The G20: Catching a falling piano

The OECD says the G20 should stimulate the economy back to health with interest rate cuts and by pouring in cash, but there may be good reasons for holding off on government stimulus packages.
Don Pittis, senior producer of CBC News Business
The leaders of the world's richest countries have gathered in Washington beneath the economic equivalent of a falling piano. And despite a warning from the developed world's own economic think tank, the Organization for Economic Co-operation and Development, that a recession will be longer and deeper than most people thought, the OECD is encouraging G20 leaders to try and catch the piano before it hits the pavement.

Already the U.S. government has spent or earmarked more than $1 trillion it does not own trying to stop the falling economy. But so far, bailouts and stimulation packages have not worked.

Just this past week, the U.S. government announced that it has rung up its biggest government deficit ever. The latest increase takes America's total national debt to something over $10 trillion US, a number so large it is hard for us to comprehend.

But as Dr. Seuss would say, that is not all, no, that is not all. The U.S. government's total list of liabilities, including such things as unfunded pensions, is five or six times larger.

The OECD says the G20 should follow the U.S. lead, stimulating the economy back to health with interest rate cuts and pouring in cash. Difficult as it is to disagree with the OECD big heads, there may be good reasons for holding off on government stimulus packages.

There's an old sailor's rule for surviving in a lifeboat. Don't take your first drink from your canteen until you are really, really thirsty. The logic is simple. When your body is flush with water it uses water recklessly. Once your kidneys, sweat and saliva glands realize there's a shortage, they all work to conserve and use the water far more efficiently.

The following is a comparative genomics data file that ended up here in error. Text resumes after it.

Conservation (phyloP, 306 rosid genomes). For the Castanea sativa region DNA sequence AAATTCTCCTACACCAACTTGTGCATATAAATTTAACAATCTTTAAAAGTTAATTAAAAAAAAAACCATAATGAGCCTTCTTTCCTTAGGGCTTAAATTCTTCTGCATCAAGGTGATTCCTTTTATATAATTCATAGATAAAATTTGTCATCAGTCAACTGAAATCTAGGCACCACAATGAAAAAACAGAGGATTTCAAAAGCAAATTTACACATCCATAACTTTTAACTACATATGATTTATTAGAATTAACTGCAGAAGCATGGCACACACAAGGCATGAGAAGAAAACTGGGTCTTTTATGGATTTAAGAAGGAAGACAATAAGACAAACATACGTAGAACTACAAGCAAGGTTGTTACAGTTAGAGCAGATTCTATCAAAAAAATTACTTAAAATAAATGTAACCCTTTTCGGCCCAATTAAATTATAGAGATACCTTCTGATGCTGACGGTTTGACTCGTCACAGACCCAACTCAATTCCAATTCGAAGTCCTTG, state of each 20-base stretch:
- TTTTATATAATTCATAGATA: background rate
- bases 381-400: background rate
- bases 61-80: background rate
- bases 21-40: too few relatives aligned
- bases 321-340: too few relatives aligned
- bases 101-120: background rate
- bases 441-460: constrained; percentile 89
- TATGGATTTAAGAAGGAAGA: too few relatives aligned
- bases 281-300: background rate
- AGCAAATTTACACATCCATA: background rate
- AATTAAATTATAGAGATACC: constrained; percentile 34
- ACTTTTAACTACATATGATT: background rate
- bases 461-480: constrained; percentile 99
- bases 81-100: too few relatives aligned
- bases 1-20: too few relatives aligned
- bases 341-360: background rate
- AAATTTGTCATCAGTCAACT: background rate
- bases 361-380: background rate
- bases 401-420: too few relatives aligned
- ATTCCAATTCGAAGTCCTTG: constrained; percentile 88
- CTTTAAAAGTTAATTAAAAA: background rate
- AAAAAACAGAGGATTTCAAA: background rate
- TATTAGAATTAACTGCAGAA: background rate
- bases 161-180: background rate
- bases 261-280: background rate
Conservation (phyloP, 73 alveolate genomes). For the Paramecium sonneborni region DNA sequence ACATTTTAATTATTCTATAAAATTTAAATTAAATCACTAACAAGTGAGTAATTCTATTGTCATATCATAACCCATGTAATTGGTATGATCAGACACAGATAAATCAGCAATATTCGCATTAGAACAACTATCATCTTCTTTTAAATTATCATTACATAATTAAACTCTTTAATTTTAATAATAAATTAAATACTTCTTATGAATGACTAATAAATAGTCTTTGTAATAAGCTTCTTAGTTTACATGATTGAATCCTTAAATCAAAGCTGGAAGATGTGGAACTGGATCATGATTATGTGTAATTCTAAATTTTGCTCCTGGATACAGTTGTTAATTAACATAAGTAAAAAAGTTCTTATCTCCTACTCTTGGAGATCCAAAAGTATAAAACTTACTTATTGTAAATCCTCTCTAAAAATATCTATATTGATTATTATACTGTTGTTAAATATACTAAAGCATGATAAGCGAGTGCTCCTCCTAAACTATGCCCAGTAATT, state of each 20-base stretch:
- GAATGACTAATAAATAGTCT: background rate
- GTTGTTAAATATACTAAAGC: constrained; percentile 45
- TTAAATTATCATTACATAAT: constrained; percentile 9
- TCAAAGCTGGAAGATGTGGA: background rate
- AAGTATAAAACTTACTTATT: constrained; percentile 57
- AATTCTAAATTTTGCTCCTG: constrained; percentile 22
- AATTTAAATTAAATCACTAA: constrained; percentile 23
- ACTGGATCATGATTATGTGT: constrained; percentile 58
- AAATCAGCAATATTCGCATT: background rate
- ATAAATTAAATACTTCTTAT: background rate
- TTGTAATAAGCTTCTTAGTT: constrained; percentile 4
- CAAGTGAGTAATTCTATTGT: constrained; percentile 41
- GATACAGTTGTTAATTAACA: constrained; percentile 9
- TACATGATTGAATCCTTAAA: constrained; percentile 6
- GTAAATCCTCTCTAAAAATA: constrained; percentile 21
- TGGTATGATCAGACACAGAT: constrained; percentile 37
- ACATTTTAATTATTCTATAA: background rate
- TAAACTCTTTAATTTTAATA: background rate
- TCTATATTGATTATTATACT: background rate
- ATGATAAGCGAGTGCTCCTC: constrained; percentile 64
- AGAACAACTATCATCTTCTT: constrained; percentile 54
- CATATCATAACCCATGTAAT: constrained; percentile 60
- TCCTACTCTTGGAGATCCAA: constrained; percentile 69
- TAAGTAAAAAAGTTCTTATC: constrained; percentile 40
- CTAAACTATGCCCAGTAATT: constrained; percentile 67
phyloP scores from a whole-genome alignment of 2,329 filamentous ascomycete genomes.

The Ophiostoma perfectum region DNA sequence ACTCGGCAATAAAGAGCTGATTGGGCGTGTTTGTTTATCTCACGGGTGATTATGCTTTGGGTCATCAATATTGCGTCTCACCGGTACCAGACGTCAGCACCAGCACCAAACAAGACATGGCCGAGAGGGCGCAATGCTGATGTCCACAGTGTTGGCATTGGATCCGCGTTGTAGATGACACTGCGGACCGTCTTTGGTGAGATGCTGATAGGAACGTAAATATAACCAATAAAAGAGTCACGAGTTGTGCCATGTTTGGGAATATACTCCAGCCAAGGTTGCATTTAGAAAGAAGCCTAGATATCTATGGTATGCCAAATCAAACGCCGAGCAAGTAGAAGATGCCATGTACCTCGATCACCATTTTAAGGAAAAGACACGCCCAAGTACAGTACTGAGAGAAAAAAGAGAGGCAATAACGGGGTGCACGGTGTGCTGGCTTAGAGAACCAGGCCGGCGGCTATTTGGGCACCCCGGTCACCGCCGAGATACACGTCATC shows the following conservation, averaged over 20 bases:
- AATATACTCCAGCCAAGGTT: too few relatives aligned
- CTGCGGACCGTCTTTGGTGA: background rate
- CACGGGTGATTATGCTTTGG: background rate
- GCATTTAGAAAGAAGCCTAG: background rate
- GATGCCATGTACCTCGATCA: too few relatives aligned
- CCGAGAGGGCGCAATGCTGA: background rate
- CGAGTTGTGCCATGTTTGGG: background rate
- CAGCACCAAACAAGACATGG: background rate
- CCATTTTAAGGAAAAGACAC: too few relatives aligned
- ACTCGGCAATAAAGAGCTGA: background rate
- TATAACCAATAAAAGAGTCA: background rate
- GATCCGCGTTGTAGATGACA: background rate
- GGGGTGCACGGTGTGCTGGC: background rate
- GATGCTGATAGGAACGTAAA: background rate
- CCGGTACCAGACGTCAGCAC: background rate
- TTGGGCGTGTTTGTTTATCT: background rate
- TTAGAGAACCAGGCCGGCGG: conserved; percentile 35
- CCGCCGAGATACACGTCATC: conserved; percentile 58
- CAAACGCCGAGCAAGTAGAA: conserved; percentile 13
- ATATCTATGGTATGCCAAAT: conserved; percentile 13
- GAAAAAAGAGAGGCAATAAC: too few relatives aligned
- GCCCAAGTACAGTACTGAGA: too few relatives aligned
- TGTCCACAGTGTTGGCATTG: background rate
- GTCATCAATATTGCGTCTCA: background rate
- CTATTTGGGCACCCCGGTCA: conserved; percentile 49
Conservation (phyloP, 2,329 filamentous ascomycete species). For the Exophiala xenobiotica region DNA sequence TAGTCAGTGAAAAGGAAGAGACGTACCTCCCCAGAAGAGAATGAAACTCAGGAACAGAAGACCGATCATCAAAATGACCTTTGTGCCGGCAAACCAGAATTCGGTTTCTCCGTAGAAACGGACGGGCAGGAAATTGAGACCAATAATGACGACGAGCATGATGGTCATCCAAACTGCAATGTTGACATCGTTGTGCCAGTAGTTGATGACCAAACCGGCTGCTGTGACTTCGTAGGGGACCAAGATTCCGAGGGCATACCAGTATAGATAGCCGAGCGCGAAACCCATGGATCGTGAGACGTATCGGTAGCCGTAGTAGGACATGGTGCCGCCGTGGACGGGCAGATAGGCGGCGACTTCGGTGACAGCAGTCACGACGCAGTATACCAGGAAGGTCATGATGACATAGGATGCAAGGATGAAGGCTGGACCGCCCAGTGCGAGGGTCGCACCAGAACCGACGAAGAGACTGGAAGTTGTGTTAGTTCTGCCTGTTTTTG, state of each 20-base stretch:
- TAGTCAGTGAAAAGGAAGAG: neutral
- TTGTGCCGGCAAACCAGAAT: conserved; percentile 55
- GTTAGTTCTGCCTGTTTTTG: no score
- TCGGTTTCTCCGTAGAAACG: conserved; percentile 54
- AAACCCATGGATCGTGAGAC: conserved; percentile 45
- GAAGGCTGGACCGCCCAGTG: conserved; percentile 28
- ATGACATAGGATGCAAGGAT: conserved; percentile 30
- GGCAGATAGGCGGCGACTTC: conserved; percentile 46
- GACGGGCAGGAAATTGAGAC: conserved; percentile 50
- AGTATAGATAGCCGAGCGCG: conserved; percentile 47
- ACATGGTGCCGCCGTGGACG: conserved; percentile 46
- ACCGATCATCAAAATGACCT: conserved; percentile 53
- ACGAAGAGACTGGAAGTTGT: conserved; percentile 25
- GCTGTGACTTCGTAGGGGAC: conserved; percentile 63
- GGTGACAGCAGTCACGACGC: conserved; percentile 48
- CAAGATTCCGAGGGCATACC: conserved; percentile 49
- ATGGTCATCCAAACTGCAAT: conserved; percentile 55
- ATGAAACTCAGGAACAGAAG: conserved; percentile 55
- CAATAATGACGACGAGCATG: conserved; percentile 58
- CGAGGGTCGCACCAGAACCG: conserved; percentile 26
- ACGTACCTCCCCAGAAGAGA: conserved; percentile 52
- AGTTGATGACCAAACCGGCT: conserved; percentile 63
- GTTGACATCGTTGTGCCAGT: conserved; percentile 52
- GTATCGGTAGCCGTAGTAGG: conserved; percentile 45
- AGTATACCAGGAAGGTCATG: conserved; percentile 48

Right now governments around the world are each pumping billions of dollars into the global economy. If this downturn turns out to be as long and deep as an increasing number of people now predict, they may have broken the piggy bank too soon.

Here's why: there is another way of looking at what everyone is calling the credit crisis, defined loosely as a shortage of money for lending and borrowing. That's recovery from a credit addiction. The implication of saying there is a shortage now, is that the levels of credit over the past few years must have been normal. Most economists now agree that is absurd.

Instead, the past decade has seen the largest credit glut the world has ever seen.

The hugeness of this money glut is hard to overstate. There was money for everyone. People borrowed low in Japan and lent high in Australia. Hedge funds borrowed many times their own worth to bet on stocks and commodities. Companies disappeared from the stock exchange bought with mostly borrowed money: Inco, Alcan, Hudson's Bay, Stelco, Dofasco, IPSCO.

And this wasn't just happening in Canada.

Around the world, governments were borrowing too. The U.S. helped pay for expensive wars while cutting taxes. The money they didn't have, they borrowed.